Well hats off to Pirelli for taking a lead! (although Playboy did stop nudity in its mag last year).
In a daring move from its traditional nude or semi-nude images, the Pirelli 2016 calendar has crossed over and redefined the definition of ‘sexy.’
While I still don’t get why women have to continue to take off all their clothes off in calendars – for example, actress Amy Schumer and tennis star Serena Williams in this latest issue – it is a step in the right direction, in particular given the calendar’s traditional features.
Over the last half a century, the exclusive Pirelli calendars have featured supermodels such as Kate Moss, Naomi Campbell, etc., in various modes of undress. The elite collector’s item is available only to 20,000 ‘top clients and VIPs’ that include musicians, politicians and royalty, so you can’t buy one on the high street or order it on-line, unless you can fork out up to $2,000 at an auction.
In an age where we are afraid to use the word ‘feminism’ or call ourselves ‘feminists’ without being publicly attacked on social media, despite its historical evolution and the rights focused significance that led to its inception, I am in gratitude to Pirelli, the brave women who have made the cut of ‘powerful women of achievement’ and to the photographer Annie Leibovitz who have done an amazing job in contributing to the gender debate. One hopes that the trend continues and that it not a temporary break with tradition.
In a similar approach the BBC WorldService is conducting a tribute to 100 women around the world who inspire. This list includes: ‘octogenarians sharing life lessons; ‘good girl’ film-makers discussing expectations; nursing; five high-profile women; and ’30 under 30′ entrepreneurs.’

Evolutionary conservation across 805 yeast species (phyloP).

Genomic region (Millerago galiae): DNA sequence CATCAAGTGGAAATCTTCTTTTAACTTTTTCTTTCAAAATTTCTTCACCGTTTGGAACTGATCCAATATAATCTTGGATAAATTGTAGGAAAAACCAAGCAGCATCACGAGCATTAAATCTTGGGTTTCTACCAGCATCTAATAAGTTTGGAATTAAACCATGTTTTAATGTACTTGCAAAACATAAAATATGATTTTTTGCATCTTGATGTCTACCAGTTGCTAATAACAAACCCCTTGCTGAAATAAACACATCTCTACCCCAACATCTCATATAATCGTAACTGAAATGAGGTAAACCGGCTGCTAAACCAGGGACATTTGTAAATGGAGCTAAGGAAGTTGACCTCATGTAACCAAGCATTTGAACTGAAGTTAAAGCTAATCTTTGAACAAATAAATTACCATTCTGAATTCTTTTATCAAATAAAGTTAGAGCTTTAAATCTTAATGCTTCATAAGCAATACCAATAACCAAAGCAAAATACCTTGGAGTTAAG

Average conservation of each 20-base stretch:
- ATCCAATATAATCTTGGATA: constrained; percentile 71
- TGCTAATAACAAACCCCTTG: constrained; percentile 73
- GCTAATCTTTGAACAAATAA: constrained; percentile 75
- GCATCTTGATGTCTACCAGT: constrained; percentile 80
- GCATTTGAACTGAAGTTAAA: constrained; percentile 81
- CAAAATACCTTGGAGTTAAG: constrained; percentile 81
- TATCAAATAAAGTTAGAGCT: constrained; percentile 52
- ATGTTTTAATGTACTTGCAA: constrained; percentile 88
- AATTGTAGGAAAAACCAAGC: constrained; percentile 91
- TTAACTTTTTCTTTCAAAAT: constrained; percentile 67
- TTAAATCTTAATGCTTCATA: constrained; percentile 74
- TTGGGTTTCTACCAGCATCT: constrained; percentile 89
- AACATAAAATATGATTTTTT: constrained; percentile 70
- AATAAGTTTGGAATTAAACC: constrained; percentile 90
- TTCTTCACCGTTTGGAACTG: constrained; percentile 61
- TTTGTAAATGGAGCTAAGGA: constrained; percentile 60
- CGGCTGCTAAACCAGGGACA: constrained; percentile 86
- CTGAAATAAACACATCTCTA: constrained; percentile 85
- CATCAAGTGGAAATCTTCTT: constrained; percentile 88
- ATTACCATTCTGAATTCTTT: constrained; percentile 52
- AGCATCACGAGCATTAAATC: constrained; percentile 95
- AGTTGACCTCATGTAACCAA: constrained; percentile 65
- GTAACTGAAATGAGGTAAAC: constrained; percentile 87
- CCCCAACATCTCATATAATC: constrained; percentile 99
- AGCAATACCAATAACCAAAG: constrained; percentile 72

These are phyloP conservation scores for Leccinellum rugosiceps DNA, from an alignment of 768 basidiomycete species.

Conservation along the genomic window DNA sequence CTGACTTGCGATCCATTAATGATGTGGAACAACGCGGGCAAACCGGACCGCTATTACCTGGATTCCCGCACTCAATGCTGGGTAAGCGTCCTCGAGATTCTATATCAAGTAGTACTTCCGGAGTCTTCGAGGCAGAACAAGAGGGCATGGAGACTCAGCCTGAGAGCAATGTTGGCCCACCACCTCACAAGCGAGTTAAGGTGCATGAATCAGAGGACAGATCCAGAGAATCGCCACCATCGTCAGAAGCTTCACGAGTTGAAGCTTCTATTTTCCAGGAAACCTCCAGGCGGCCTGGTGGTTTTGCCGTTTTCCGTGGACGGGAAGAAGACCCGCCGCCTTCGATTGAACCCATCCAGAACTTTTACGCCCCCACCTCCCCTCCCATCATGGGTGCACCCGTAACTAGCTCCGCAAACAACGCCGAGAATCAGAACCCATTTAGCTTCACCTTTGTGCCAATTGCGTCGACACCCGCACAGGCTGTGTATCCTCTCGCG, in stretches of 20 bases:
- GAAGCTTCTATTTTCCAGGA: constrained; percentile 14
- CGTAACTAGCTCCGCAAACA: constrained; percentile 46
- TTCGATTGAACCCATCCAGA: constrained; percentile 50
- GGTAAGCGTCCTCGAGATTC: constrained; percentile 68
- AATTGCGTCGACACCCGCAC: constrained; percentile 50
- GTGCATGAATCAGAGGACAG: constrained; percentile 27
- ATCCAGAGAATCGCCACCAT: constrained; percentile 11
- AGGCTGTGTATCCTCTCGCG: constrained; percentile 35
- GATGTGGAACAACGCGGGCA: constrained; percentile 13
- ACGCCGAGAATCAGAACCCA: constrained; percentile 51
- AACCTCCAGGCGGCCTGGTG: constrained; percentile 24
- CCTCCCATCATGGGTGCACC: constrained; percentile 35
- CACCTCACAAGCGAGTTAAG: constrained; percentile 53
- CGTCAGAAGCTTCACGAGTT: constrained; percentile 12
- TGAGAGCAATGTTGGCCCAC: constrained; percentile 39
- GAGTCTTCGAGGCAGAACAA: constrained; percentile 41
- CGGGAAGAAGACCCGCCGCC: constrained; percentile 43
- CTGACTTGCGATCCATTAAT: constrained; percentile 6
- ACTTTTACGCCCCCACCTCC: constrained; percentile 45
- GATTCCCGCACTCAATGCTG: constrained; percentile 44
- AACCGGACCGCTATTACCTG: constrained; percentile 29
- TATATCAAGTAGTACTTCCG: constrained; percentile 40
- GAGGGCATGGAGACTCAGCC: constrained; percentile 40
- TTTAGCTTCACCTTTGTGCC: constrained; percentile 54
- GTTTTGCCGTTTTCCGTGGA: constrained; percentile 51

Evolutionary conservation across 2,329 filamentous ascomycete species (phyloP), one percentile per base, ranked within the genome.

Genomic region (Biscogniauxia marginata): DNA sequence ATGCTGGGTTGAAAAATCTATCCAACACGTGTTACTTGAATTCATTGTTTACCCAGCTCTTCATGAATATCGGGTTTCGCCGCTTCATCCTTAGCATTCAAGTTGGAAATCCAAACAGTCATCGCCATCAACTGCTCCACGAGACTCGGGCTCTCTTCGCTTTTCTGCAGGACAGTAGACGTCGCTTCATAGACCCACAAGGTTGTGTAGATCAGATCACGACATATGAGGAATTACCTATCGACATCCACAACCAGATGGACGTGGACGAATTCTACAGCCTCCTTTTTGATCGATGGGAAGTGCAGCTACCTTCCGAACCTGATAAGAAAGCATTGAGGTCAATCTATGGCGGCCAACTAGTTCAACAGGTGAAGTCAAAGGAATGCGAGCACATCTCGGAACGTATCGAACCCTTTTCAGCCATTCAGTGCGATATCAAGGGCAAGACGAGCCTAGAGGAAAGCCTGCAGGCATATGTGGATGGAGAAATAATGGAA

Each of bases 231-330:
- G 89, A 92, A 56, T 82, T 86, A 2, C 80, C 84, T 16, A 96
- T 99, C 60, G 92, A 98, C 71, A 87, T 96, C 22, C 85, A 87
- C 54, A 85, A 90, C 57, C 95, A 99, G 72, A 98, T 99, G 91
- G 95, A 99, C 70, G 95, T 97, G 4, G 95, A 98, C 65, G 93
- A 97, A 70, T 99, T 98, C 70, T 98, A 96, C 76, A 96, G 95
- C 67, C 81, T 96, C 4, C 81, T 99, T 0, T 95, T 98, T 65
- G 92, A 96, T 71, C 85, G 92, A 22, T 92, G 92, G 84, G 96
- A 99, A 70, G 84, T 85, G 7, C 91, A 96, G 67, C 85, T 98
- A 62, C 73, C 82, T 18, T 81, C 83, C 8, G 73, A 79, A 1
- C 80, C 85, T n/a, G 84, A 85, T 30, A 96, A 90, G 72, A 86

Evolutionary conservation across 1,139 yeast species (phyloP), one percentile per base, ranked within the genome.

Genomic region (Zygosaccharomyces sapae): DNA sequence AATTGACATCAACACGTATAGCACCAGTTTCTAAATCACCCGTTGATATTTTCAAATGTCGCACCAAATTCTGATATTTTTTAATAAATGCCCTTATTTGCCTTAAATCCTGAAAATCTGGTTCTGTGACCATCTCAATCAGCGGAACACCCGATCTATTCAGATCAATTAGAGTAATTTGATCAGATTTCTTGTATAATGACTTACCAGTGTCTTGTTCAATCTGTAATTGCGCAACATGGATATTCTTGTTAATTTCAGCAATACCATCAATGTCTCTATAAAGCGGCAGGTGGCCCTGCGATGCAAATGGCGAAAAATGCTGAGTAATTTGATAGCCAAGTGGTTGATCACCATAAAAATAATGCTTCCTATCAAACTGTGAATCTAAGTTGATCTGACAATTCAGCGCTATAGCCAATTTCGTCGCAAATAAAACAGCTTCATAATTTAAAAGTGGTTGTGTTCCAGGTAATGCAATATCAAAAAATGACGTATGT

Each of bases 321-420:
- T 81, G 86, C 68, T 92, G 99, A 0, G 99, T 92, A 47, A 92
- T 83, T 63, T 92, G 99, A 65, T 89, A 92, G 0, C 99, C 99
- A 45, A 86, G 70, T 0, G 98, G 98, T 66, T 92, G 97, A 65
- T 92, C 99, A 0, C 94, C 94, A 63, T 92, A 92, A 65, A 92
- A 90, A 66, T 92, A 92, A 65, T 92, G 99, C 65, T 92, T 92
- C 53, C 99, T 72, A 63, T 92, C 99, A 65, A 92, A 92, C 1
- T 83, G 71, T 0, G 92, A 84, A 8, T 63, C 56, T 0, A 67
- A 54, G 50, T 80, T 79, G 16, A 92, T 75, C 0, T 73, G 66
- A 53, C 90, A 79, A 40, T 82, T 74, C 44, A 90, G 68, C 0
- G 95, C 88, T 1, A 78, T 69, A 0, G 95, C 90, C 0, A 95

And shame on me.
Looking again at the recently published 2015 Pirelli calendar and listening to the BBCs Focus on Women reminded me of the international campaign to end violence against women began – 16 Days of Activism Against Gender Based Violence which begins on 25th November and ends on Human Rights Day, December 10th.
The very first 16 days campaign was in 1991 at the first Women’s Global Leadership Institute and coordinated by the Center for Women’s Global Leadership– that’s 24 years ago. 2015 marked 20 years since the world sat in Beijing and developed the Beijing Declaration and Platform for Action.
We are now, in 2016, experiencing the 60th Commission on the Status of Women and the 71st General Assembly “to take stock” of the last 20 or so years. And the progress? The new Sustainable Development Agenda that replaces the 15 year old Millennium Development Goals.
We are invited to by the UN to UNiTE to End Violence Against Women. In 2014 we were invited to “orange your neighbourhood”. In 2015 it’s the world.
It’s a bit like greening Ireland and the world around Paddy’s day – just orange. The 2015 campaign’s focus was on militarism and the right to education in various settings. If you’ve seen the documentary He Named me Malala the story of Nobel Peace Prize winner Malala Yousafzai who suffered under the Taliban in Afghanistan is an excellent example of this.
For some ideas about the 16 days and background information, the Rutgers School of Arts and Science page has some good info and action points, besides painting the world orange. But sometimes the message behind the activity gets lost.
For me, as someone who engages in issues of global human rights, I had no idea that the colour orange indicated the 16 days. Perhaps it’s my fatigue with the slow progress as I look through the various UN departmental reports, the WorldBank, the IMF, and all the others that produce statistical reports on the state of the world and in particular the plight of its women.
But then, if I go back to where I started in this blog, where an Italian tyre manufacturer takes a radical step in recognising women’s achievements rather than their measurements, I think perhaps that, after decades (perhaps even more than a century if we are to include the suffragettes) of raising awareness of the issues of gender inequality the message may well be getting through.
But ever so slowly.
We just need Pirelli to improve on the calendar for 2016 and the rest of us to continue to engage with these ideas, debates and practices – and not just for 16 days.